The Azores can match that and then some. The great thing is that each one of the nine main islands offers a whole different experience for trekkers and explorers. Highlights surely include the double-lake trek through a volcanic caldera at the Lagoa das Sete Cidades in São Miguel, the 2,300-meter-high tip of Pico Island (the highest point in Portugal), and the soaring crater lakes of Lagoa do Fogo. There’s also some of the best whale and dolphin spotting in Europe between April and October.
Azores or Madeira for hotels?
Madeira is generally more popular than the Azores. That’s down to the fact that it’s closer to Europe but also because it has a balmier year-round climate. One upside with the extra visitor numbers is that there are also extra hotels. In fact, Booking.com reveals over 2,200 individual options across the islands here, and some are downright fantastic:
- Saccharum – Resort & Spa – Savoy Signature ($$$) – Loved-up couples looking to be pampered can get pools lofted above the Atlantic and some of the chicest suites in Europe at this Savoy hotel.
- Albatroz Beach & Yacht Club ($$$) – There’s an incredible swimming pool down the rocks by the ocean here.
- North Coast Guest House ($$) – Escape the crowds and get a taste of nature at this family run B&B on the north coast.
The Azores don’t have quite so many hotels as Madeira and you also have to remember that it can be a chore to head over to other islands in the chain (local flights are the main way to do it, but they can crank up the cost of a trip a lot). Still, there’s a good selection on offer, including some lovely traditional Azorean guesthouses that ooze local charm:
- Vintage Place – Azorean Guest House ($$) – A stay here puts you near the historic core of Ponta Delgada but it’s mainly about the warm welcome and heritage feel of the place.
- Miradouro da Papalva Guest House ($$) – This bright and breezy stay has incredible views of the cloud-swirled volcano on Pico.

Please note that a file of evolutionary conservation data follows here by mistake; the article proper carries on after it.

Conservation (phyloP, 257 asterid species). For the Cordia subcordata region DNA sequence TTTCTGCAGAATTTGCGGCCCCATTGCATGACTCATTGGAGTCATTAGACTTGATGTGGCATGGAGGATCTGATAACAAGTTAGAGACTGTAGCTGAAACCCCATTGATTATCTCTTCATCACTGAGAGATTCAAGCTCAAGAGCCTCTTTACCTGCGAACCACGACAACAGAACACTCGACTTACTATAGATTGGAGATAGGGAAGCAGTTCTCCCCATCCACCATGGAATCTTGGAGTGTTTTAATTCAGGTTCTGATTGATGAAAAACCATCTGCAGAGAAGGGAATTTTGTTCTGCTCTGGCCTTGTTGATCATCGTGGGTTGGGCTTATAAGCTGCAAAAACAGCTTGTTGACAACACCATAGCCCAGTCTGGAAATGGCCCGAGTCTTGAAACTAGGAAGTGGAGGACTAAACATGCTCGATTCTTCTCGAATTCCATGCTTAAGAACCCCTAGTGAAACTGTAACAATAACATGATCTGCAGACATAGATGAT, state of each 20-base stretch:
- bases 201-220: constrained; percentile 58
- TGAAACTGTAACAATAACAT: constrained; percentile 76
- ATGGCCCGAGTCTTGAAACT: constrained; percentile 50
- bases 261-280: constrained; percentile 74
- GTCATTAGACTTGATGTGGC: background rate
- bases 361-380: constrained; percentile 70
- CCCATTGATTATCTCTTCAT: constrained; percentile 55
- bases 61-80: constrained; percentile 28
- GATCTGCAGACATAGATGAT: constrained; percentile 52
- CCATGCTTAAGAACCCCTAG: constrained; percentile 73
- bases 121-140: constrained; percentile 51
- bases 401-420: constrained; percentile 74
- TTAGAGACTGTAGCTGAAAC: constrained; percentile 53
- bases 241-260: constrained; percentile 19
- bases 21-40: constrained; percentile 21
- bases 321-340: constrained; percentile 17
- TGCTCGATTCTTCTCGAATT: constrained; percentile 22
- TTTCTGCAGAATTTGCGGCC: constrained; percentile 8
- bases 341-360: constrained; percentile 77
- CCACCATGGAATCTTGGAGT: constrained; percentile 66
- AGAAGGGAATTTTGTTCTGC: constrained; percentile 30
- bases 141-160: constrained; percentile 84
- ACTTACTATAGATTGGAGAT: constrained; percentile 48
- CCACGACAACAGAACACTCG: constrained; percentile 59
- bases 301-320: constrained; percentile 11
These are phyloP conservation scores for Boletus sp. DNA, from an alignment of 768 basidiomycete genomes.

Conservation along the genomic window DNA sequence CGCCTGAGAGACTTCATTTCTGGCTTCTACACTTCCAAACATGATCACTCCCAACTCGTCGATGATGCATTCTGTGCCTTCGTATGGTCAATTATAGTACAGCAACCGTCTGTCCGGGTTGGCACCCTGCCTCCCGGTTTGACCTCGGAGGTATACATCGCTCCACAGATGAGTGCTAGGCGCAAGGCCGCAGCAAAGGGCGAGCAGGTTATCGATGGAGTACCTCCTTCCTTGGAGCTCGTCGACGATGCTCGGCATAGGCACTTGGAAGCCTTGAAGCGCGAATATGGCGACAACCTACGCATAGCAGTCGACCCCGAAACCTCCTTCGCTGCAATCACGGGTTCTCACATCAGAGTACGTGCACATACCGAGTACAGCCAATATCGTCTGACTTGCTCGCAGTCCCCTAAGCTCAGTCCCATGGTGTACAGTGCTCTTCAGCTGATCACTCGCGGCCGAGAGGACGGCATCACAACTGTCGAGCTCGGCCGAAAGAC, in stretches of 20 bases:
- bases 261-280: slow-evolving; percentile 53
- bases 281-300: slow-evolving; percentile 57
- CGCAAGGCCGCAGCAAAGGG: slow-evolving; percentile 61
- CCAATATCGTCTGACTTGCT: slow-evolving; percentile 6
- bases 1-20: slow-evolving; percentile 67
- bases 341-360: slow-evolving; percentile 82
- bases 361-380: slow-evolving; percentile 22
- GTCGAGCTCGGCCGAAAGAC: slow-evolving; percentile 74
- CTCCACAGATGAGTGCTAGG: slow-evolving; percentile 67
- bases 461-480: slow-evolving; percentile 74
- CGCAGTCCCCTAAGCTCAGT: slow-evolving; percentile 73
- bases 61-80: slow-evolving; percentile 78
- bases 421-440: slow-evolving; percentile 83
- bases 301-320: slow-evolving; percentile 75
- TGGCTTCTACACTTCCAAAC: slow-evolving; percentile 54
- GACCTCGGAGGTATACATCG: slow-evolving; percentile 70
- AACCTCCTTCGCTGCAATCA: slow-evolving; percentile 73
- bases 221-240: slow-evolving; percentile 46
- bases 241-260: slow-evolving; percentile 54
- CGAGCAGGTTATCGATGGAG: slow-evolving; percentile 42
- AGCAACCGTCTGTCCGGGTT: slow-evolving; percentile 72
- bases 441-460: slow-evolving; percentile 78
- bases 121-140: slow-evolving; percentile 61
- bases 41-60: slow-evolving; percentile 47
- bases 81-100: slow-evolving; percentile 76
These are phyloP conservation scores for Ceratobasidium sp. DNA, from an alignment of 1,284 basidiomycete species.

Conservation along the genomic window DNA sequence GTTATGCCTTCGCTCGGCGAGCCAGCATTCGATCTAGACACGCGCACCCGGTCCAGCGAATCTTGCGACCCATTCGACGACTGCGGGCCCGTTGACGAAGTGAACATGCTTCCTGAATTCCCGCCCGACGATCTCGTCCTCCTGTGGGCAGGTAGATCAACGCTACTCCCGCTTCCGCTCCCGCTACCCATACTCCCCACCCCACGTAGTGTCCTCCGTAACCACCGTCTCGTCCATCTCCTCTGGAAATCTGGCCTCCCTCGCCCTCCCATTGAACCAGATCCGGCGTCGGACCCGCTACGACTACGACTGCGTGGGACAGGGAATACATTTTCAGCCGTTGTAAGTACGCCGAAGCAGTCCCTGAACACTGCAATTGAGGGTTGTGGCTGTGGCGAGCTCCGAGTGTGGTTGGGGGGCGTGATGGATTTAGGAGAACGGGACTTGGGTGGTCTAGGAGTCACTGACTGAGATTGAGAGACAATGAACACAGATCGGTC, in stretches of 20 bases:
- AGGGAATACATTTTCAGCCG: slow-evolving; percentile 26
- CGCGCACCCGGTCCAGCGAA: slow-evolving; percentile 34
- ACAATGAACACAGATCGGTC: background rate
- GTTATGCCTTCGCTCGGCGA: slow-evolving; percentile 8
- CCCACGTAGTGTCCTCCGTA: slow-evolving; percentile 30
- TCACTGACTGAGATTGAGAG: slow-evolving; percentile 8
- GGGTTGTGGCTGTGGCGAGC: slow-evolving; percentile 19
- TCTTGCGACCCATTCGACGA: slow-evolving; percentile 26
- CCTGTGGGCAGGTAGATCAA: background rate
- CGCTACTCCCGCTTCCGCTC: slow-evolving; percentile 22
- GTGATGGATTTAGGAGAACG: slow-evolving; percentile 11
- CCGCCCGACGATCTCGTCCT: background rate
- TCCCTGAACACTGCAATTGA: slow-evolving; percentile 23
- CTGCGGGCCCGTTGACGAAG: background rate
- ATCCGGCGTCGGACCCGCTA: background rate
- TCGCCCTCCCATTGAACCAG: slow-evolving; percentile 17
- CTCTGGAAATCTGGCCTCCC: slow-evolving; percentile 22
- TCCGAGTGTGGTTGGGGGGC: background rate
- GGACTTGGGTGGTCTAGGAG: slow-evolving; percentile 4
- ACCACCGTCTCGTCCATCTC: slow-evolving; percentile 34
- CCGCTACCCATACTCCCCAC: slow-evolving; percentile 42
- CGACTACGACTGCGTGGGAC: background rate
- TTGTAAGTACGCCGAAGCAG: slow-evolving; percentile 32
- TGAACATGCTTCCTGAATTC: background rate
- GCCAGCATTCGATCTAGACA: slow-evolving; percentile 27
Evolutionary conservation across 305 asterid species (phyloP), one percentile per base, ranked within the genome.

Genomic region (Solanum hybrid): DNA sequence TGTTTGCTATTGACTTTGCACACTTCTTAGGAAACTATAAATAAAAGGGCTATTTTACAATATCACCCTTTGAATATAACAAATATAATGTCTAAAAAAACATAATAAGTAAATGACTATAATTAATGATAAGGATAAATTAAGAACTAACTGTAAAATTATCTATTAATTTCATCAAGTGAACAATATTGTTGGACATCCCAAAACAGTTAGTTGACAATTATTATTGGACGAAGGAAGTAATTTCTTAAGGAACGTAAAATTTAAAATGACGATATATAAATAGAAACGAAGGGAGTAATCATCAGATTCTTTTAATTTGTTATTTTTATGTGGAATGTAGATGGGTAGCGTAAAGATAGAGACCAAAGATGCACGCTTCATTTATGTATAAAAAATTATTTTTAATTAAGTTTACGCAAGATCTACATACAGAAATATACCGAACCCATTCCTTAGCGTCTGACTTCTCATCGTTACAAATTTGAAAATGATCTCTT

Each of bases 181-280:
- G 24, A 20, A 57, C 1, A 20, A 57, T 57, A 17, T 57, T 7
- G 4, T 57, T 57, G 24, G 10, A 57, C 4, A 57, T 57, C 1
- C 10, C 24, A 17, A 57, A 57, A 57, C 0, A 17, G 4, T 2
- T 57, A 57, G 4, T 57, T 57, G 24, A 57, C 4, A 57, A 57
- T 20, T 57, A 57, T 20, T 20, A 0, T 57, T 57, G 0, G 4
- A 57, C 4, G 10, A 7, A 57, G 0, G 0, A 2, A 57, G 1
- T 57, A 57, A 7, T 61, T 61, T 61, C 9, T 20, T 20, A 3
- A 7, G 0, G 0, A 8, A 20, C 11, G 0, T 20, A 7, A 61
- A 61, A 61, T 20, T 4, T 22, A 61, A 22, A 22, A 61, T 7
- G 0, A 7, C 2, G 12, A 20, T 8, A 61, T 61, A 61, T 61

- White Exclusive Suites & Villas ($$$) – There’s an infinity pool to die for and gorgeous minimalist suites in this lovely finca hotel.
Winner: Madeira, but just because there’s more choice not better-quality hotels.
Azores or Madeira for food?
There are similarities and clear differences alike in the cuisine of Portugal’s two island destinations. Madeira is probably the more similar to the mainland, offering a kitchen that’s heavy on meat and fish, fantastically simple, but also heavily traditional. Foodies should be sure to sample the charcoal-grilled espetada Madeirense kebabs and the scabbard fish, while the local limpets are the shellfish of choice. Madeiran wine is perhaps the most famous island export of the lot, though – it’s tangy and sweet.
In the Azores you can look forward to a hint of the tropics in the food. That’s why pineapples are so popular here. Eat them raw as a fruit or add them to sauces. The same goes for passionfruit, which can even be put into a jus to drizzle on steaks! There’s a specialty Azorean black sausage, along with hot bell peppers that are eaten in brine as a starter. The piece de resistance has to be the cozido das furnas, though. It’s a heavy stew of sausage and pork that’s cooked using the natural warmth of the Azores volcanos. Good luck making that one back in the home kitchen!
Azores or Madeira for nightlife?
Our advice? Don’t come to either of these places for a heady holiday on the booze. They aren’t really about that at all. You’d be much better suited to the mainland resorts of the south Algarve – like Albufeira or Lagos. That said, Madeira has the energy of Funchal up its sleeve. That’s really the only part of the island with hedonism worth mentioning. It begins on the Av. Do Mar in the early evening before moving to gritty drinkeries like the White House Pub and live music joints like the Hole in One Pub.
Ponta Delgada is the rival to that over in the Azores. It can be pretty darn wild, too, what with everything from street-side wine vendors to chic cocktail lounges to get through. Overall, there are fewer party establishments in these parts. The likes of Lava Jazz (for great music) and Bar Do Pi (where it can sometimes feel like EVERYONE on the island has gathered on a Friday) are the best. You could also time your visit for the Entrudo festivities of spring, when big carnival parties erupt on the streets of towns across the whole archipelago.
Azores or Madeira? Our conclusion
We’d say that there’s not all that much in it between these two destinations. They both offer a unique glimpse of Portuguese island life far out in the Atlantic. If we had to whittle it down, we’d say that the Azores are better for outdoorsy types since there are nine islands to get stuck into, but Madeira comes out on top for R&R holidays with nightlife and beaches thrown in.